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 Saint Therese of the Child Jesus

of the Holy Face

Entries in Pope Pius X (2)

On June 10, 1914, Pope St. Pius X signed the decree for the Introduction of the Cause of the future St. Therese of Lisieux 

 Pope Pius X in 1914

The Church in Rome gave its first recognition to the possibility of Sister Thérèse of the Child Jesus of the Holy Face becoming a canonized saint when, on June 10, 1914, Pope St. Pius X signed, with his own hand, the commission issued by the Sacred Congregation for Rites the day before, recommending to the Pope that he introduce the cause for the beatification and canonization of Sister Thérèse.  The text of this decree is below:







The Servant of God, Theresa of the Child Jesus, a Professed Discalced Carmelite nun in the Monastery of Lisieux, the Introduction of whose cause before the Sacred Congregation of Rites is now in question, the youngest of nine children of Louis Stanislaus Martin and Marie ZelieGuerin (his wife), was born at Alenson in the Diocese of Seez on January 2nd, 1873, and two days later in Holy Baptism was given the name of Marie-Francoise Therese.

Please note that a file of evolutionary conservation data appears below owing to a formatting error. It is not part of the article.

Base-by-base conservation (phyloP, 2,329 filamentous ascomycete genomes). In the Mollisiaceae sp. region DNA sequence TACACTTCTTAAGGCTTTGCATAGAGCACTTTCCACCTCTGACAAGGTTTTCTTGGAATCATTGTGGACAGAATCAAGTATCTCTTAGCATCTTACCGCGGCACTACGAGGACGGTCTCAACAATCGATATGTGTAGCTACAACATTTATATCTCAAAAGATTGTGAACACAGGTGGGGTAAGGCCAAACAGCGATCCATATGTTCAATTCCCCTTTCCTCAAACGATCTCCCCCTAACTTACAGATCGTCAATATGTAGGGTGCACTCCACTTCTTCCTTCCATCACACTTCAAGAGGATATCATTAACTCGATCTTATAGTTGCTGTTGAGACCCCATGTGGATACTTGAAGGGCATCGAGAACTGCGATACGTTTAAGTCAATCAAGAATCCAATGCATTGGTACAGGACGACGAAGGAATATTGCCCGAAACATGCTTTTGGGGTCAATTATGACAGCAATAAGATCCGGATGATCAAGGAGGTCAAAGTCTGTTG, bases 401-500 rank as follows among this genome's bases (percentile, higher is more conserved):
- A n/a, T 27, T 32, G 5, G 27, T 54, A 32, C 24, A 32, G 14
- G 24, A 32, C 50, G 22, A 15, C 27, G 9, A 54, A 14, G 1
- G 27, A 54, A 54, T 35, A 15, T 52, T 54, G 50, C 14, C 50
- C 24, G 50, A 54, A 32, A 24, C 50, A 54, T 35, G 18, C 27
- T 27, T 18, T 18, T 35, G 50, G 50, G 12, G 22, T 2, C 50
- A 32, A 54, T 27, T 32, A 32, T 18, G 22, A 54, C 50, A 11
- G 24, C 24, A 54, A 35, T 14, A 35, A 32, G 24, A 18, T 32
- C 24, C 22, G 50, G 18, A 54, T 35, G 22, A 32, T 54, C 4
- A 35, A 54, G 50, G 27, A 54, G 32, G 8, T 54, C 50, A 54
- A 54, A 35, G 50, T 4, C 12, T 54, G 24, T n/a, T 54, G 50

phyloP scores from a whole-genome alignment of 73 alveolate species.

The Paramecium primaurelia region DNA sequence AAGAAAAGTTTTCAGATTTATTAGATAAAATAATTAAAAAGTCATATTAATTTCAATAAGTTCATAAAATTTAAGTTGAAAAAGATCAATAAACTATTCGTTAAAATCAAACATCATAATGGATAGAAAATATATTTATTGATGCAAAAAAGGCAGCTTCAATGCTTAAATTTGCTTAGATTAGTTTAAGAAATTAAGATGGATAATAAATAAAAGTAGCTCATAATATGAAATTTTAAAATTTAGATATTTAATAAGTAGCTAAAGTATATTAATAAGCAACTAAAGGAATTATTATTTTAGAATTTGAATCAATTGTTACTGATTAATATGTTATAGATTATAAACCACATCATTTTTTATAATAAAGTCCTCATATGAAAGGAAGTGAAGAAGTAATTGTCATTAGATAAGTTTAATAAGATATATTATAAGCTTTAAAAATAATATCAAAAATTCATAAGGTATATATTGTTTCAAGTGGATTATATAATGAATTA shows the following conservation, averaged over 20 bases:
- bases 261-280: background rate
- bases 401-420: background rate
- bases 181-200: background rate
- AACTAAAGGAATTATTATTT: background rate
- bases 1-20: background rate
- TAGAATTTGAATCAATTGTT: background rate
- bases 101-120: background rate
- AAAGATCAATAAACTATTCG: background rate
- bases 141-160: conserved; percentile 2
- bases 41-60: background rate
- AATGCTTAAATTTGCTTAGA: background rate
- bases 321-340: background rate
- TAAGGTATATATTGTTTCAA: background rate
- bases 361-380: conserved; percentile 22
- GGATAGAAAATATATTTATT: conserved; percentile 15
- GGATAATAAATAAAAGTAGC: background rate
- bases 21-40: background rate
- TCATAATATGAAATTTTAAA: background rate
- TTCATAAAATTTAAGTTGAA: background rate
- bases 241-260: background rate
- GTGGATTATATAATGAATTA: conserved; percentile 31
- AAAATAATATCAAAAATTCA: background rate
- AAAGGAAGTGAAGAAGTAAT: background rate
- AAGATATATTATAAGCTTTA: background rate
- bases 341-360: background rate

Having being carefully trained in habits of piety by the good example of all around her in her home, on the death of her mother and the removal of the family to Lisieux, as a little girl of nine years old she was entrusted by her father to the nuns of the Order of St. Benedict for her education. Her constant reading was of that excellent book ” The Imitation of Christ ” as well as of the Sacred Scriptures, both of which she made use of to further her own and her neighbour’s edification. After having been cured in a wonderful way of a serious malady by which she had been attacked, she began more ardently to yearn for the ” better gifts,” especially setting her heart on devoting herself entirely to the perpetual service of God. Accordingly her own sisters having elected to become enclosed nuns, she after returning home from school, never desisted until, her wish being fulfilled, in the year 1888 she entered the Monastery of the Carmelite nuns at Lisieux, where clothed with the religious habit, taking the name of Theresa of the Child Jesus, and having passed through her noviciate in an exemplary manner, on September 8th, 1890, she pronounced her solemn vows. Three years later being appointed to aid with the duties of Mistress of Novices, she faithfully and holily continued to discharge the duties of this office until her death. Towards the close of her 23rd year, the Servant of God being afflicted with a deadly malady of the lungs, was obliged to take to her bed. For five months having lain prostrate in consequence of the steady progress of the inroads of the disease, borne by her most patiently, she eventually passed away in the Lord on September 30th, 1897, and after all the last funeral rites had been duly carried out, she was buried in the Cemetery of Lisieux.